Emma McGrattan, the senior vice-president of engineering for computer-database company Ingres–and one of Silicon Valley’s highest-ranking female programmers–insists that men and women write code differently. Women are more touchy-feely and considerate of those who will use the code later, she says. They’ll intersperse their code–those strings of instructions that result in nifty applications and programs–with helpful comments and directions, explaining why they wrote the lines the way they did and exactly how they did it.
The code becomes a type of “roadmap” for others who might want to alter it or add to it later...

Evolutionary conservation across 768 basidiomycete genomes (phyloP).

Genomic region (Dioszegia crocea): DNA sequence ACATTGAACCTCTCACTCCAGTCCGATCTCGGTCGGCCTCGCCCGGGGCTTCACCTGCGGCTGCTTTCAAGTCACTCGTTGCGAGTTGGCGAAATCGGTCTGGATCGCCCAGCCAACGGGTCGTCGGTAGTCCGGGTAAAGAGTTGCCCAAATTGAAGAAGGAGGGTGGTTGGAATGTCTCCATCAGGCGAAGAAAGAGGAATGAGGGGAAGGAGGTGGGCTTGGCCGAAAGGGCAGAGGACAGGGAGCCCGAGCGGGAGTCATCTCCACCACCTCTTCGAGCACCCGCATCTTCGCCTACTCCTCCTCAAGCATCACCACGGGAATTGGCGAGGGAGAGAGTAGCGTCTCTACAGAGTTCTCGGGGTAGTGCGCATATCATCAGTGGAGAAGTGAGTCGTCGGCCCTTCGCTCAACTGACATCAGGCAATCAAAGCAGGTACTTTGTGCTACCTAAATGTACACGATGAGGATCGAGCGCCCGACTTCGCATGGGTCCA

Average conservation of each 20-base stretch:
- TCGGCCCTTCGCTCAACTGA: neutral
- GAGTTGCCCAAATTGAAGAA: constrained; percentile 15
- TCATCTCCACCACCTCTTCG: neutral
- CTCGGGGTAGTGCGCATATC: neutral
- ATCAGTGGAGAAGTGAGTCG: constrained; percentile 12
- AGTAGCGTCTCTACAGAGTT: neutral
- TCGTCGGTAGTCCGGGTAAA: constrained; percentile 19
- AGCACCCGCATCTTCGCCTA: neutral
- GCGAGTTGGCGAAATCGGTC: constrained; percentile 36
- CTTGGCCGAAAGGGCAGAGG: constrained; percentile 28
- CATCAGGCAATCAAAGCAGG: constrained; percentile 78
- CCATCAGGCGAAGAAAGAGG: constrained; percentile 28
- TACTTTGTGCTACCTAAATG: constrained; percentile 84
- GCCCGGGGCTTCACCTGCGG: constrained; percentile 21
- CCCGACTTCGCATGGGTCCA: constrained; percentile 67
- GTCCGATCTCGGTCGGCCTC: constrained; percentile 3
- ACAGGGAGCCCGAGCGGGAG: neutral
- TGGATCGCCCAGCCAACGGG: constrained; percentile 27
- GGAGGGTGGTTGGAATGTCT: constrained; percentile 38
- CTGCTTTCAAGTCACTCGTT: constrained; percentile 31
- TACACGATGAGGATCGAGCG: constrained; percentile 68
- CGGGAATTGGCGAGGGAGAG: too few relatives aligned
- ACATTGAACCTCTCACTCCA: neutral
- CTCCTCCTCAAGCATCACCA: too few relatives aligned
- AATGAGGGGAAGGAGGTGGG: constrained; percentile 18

Her goal is noble, but I think Agile is wasted on Ingress:
In an effort to make Ingres’s computer code more user-friendly and gender-neutral, McGrattan helped institute new coding standards at the company. They require programmers to include a detailed set of comments before each block of code explaining what the piece of code does and why; developers also must supply a detailed history of any changes they have made to the code. The rules apply to both Ingres employees and members of the open-source community who contribute code to Ingres’s products.
My question to you: Do you get anything done? Or is 90% of time spent on adding code-pretties?